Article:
Also, think of how you can use all of the photos for promotional items, such as social media posts, website content, and much more. After all, you didn’t take 200 photos so you can only use one. Since you have all of these photos and they are thematically representative of your work, they’re the perfect images to use to promote your book.

Get your pics, have fun, and thanks again to NB Photography for the amazing pictures!

How to be a Prolific Writer: Top 5 Misconceptions

How to be a Prolific Writer: Top 5 Misconceptions by Star LaBranche

Anyone who has a difficult time getting their butt in a chair so they can write has probably seen endless articles, all saying the same thing, about how they, too, can be a prolific writer. Unfortunately, the advice, while it may work for some people, doesn’t take a lot of other aspects into account when they talk about being prolific and how to cultivate this ability.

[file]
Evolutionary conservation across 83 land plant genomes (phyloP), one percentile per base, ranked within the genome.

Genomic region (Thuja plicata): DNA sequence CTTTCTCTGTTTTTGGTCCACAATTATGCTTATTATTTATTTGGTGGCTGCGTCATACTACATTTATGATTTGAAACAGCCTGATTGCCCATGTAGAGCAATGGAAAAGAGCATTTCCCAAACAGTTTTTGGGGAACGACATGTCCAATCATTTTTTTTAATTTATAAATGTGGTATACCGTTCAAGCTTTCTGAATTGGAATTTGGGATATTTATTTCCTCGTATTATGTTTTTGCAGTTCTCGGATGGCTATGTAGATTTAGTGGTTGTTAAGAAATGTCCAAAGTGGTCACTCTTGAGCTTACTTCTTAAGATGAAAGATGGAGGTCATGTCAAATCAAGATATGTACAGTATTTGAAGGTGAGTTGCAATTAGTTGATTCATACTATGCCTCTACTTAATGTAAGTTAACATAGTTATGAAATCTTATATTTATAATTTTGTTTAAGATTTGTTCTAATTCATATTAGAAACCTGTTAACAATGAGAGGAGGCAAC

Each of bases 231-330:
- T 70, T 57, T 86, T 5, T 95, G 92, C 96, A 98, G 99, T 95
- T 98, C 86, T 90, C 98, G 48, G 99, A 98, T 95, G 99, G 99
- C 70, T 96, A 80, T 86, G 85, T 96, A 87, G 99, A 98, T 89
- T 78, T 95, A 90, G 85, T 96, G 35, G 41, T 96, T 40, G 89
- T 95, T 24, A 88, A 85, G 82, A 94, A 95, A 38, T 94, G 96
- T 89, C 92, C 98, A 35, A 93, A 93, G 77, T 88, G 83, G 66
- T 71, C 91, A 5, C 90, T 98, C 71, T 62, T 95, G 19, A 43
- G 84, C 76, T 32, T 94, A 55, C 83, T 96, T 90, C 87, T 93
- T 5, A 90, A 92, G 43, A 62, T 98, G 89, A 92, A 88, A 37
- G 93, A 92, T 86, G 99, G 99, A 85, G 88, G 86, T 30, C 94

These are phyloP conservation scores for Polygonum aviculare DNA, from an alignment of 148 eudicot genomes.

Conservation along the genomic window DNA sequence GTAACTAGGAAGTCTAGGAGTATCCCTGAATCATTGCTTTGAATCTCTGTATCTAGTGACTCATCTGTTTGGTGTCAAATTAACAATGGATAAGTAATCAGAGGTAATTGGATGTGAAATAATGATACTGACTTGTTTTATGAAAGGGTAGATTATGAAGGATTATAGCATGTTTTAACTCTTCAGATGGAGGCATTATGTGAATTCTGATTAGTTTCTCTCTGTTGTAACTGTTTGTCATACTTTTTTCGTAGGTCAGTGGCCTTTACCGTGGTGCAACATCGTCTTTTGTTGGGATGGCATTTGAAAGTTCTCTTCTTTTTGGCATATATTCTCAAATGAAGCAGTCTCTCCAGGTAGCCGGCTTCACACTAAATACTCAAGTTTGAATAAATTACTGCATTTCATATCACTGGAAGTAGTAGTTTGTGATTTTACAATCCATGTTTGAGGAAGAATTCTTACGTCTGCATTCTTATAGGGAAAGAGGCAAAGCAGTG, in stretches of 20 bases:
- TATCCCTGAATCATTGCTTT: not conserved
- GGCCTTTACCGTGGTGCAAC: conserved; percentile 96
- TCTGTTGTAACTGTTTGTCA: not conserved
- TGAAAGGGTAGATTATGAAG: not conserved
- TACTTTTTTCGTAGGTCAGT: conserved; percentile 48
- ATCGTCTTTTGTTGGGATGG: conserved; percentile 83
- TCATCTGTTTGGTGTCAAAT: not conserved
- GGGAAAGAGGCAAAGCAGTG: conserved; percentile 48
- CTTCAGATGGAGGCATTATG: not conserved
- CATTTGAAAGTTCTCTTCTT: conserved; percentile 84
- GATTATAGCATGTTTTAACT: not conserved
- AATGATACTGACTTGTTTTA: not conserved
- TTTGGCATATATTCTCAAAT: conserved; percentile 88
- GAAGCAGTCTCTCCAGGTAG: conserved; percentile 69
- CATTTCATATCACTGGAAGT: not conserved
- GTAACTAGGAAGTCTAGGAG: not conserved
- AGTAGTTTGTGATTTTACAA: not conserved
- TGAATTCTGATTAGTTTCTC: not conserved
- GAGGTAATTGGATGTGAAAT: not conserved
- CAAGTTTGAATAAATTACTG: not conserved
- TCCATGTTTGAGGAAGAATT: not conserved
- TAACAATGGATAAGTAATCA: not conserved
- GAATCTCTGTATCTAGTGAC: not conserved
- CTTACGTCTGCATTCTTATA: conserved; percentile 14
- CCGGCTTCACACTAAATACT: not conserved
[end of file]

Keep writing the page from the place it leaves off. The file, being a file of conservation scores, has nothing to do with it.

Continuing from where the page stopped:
To be honest, a lot of it makes it seem like you have to be so ridged and disciplined the only people who could manage the advice are those without jobs, families, lives, even pets.

I’m a prolific writer (how prolific? I once wrote 50,000 words in four and a half days) and I follow few, if any, of these “requirements”. Let’s break down some of the rules that you apparently have to follow in order to be prolific and how I manage to be prolific without following any of them.

DISCLAIMER

The reason why I can manage to follow almost none of those requirements and still be incredibly prolific is partly because I am mentally ill and my bipolar disorder makes me obsessive about projects I enjoy and also sometimes gives me excess energy to use when I’m working. I get very dog with a bone.

While I realize my mental illness contributes to my output in some fashion, I also realize there are plenty of ways one can be productive without following common advice and also the limitations someone like me has with said advice. Let’s take a deeper look at how to be prolific and why sometimes the expected answer is not the only one.

1. Have a strict writing routine

I get that making time in your day, organizing your life so you can carve out some time to write is important. Even the ritual of sitting down to write can be important. However, many people take this too far.